Teacher2Teacher |
Q&A #3411 |
From: Pat Ballew
(for Teacher2Teacher Service)
Date: Mar 19, 2000 at 16:23:44
Subject: Re: Locus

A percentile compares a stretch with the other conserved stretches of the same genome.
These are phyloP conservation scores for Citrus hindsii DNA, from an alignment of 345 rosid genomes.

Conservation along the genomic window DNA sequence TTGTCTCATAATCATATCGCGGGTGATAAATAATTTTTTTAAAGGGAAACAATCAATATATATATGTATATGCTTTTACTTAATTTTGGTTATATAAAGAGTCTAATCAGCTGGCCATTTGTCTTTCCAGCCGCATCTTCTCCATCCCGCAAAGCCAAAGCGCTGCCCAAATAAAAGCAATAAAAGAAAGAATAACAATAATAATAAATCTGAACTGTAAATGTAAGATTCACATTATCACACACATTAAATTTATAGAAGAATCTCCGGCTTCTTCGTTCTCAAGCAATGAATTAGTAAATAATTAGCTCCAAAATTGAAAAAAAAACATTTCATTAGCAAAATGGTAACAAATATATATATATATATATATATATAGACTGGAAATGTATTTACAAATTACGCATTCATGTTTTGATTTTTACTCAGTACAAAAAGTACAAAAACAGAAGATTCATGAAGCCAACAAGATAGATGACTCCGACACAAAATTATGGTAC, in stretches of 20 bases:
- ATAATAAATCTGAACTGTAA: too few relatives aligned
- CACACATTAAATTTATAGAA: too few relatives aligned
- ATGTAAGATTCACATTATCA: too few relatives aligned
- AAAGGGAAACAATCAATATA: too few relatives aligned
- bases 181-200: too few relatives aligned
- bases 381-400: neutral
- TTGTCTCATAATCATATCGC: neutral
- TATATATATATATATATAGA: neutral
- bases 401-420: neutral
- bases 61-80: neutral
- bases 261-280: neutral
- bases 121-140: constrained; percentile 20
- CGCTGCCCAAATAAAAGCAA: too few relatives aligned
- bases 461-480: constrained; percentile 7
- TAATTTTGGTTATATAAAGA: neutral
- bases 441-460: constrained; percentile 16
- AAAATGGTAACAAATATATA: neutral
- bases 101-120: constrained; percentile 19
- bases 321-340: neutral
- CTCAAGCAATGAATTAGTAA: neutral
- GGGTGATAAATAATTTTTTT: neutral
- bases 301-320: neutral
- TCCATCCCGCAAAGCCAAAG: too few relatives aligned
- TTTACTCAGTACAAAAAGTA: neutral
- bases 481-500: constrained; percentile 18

Most of these require thinking through the information and making some logical deductions. I can walk you through these, but doing these in general is a matter of experience. A "do more, get better" kind of situation. There just aren't any shortcuts for them. I have laced some comments into the questions below. >1. Given a segment AB, construct and label the locus of points at a distance AB from point A and equidistant from A and B. The set of all points any common distance from another point is a circle, so "locus of points at a distance AB from point A" means a circle with a radius of AB; but the fact that they have to be "equidistant from A and B." means that you also need a circle centered at B with a radius of AB. The two points where these intersect are the locus of points that meet the conditions. >1. In a plane, the locus of the centers of all circles with radius 3cm that are tangent to a given line L A circle can be tangent to a line on either side, so all the circles on one side would have their centers in a straight line 3cm from the line... those on the opposite side would have their centers 3 cm from the line on the other side, together they would form a pair of parallel lines 6 cm apart. >2. In a plane, the locus of points 4cm from the center of a circle whose radius is 5cm. > This one is similar to the first, the locus of points 4 cm from the center is a circle of radius 4 cm. It will be concentric (same center) as the first and be a little smaller. Together the two circles form what is called an annulus (like annual rings of a tree). >I am homeschooling my son and these problems are giving him a difficult time, I don’t know much about math, history is my skill. Most geometry books have several of these in them, and they often seem strange to students because the language is antiquated and formal. Try playing with these with your son. You make one up and ask him to figure it out, then let him make one up for you. You can probably both come up with some that are more difficult than either he, you, or I can solve, so make a rule that you can't ask it, if you can't answer it. Here are some easy ones to start on: In two dimensions: -The set of all points one inch from a line -The set of all points the same distance from two points -The set of all points equidistant from two lines And in three dimensions: -All points one inch above the floor -The set of all points three inches from a line (this is different than in two space.) I hope some of this helps. Good luck -Pat Ballew, for the Teacher2Teacher service
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